Patrick Mahomes says he's not trying too hard to overcome Chiefs' defensive struggles

The Chiefs have a few problems, but in order to address a problem, one must first acknowledge it.

Patrick Mahomes doesn't seem to have reached that point yet. Kansas City has clear defensive issues, and as the Chiefs' superstar quarterback, Mahomes is tasked with keeping his team in the game when it possesses the ball. He might be trying a little too hard, judging by his recent turnovers.

Mahomes has committed six turnovers (five interceptions, one lost fumble) in Kansas City's last three games, two of which the Chiefs have lost. In Kansas City's surprising Sunday night loss to Buffalo, the Chiefs lost the turnover battle by a wide margin: 4-0. In five games, Mahomes has already equaled his interception total for all of 2020.

The Chiefs clearly aren't as clean or efficient as they've been in recent years, at least not through five weeks. It might be an issue of working out offensive kinks, or in the case of Sunday night, inclement weather. Or maybe it's a matter of Mahomes trying to heroically lead the Chiefs past their defensive shortcomings to victory.

"Not at all," Mahomes said Wednesday, via ESPN. "We try to score every single time we touch the football. That's how it's been my entire career here, and that was the precedent that was set before I even started here.

"That's kind of how I have my mindset going into every single game is that, when we get an opportunity to go out there and have success and be successful, we have to capitalize on that. It has nothing to do with whatever is happening on the other side of the ball. It's just our job as an offense on this team."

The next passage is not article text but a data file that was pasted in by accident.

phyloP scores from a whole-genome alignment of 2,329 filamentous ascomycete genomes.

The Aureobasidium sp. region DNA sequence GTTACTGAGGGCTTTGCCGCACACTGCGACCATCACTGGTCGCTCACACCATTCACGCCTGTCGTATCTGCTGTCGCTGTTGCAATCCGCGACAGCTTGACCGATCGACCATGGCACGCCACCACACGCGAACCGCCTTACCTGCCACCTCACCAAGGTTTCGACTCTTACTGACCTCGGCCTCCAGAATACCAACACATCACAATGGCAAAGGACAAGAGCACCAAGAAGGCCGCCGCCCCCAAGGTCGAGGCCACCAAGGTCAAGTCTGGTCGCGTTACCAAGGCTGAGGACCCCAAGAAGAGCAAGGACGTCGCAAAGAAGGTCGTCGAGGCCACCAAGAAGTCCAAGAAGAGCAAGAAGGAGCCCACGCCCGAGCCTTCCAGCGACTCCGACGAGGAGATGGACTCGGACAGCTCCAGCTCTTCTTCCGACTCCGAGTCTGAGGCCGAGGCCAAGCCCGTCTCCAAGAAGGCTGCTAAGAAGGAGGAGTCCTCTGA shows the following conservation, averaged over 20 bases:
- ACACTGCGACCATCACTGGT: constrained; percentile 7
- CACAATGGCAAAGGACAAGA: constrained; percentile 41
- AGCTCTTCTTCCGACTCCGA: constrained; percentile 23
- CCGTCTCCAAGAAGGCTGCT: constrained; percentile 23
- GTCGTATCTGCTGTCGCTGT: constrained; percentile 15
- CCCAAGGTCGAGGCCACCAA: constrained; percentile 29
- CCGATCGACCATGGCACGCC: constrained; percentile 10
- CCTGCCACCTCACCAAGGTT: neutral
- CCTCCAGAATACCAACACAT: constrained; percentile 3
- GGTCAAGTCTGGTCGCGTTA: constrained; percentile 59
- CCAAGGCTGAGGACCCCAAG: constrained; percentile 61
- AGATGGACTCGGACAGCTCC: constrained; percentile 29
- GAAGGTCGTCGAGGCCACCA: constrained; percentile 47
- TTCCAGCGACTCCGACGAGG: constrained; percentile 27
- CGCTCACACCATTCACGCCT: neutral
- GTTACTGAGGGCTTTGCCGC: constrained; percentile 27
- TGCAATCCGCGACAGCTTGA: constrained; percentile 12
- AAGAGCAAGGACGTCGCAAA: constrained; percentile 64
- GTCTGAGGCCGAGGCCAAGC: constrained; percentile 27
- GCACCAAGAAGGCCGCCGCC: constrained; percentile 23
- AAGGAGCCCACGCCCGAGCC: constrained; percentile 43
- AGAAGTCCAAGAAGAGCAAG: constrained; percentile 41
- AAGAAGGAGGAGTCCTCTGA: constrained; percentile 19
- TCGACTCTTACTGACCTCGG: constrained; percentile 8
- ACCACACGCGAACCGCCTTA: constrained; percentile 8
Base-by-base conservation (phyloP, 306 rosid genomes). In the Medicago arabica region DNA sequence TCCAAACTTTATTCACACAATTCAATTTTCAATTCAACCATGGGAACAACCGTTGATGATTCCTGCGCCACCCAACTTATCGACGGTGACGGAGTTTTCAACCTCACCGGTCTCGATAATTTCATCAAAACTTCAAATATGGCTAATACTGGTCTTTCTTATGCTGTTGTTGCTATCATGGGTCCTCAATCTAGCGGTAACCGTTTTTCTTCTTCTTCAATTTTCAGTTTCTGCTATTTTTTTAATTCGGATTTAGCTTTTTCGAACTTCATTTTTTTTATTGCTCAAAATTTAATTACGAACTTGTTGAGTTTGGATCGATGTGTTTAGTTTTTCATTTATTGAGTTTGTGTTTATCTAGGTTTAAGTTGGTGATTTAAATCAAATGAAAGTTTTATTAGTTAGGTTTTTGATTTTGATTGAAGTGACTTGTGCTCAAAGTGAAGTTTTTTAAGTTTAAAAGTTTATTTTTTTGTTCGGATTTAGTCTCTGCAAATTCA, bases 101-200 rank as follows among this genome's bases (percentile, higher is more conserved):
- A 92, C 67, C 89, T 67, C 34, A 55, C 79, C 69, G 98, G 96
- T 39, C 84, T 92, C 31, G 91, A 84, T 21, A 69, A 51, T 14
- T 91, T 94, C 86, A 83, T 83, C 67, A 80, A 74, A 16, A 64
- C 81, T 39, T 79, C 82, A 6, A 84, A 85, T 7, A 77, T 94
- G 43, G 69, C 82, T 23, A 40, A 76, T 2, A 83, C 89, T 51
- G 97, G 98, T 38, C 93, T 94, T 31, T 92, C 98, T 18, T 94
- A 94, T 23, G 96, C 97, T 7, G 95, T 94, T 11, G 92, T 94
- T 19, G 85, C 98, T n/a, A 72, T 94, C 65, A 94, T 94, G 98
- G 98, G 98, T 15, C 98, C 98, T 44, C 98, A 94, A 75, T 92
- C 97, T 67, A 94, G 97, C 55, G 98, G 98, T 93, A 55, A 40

Actions that have come so easily to the Chiefs in the past haven't been as simple this season. Some are wondering whether the rest of the league has caught up to the Chiefs. The better possibility might be that Mahomes isn't playing within himself.

Mahomes didn't fumble away the Chiefs' final chance to win in Baltimore in Week 2. That error came from Clyde Edwards-Helaire. And Mahomes didn't have control of the hands through which his pass traveled into the arms of Bills defensive back Micah Hyde, who returned the intercepted pass for a touchdown. Those hands belonged to Tyreek Hill.

But there's certainly something off with the Chiefs through five weeks. They're 2-3 and rank 26th in interception rate and 31st in turnover differential (-7). Their defense is the second-worst unit in the entire NFL in terms of yards allowed per game, and dead last in points allowed per game at 32.6.

That number -- 32.6 -- is a lot for any offense to overcome. It's also a lot of weight to carry onto the field every week. But there's only one way out of this dark period for the still-dangerous Chiefs: by sticking to their guns.

"You don't want to lose yourself. You don't want to lose things that you've done so well so long," Mahomes said. "But at the same time I've got to make sure I'm firm with the fundamentals and make sure I stay within the pocket. It's the same thing every year when you kind of see me get a little off. You've got to go back to the basics and make sure I perfect those things, and then I think everything else will come along with it."

Time will tell if this ends up being true. Regardless, it's their best chance of victory.

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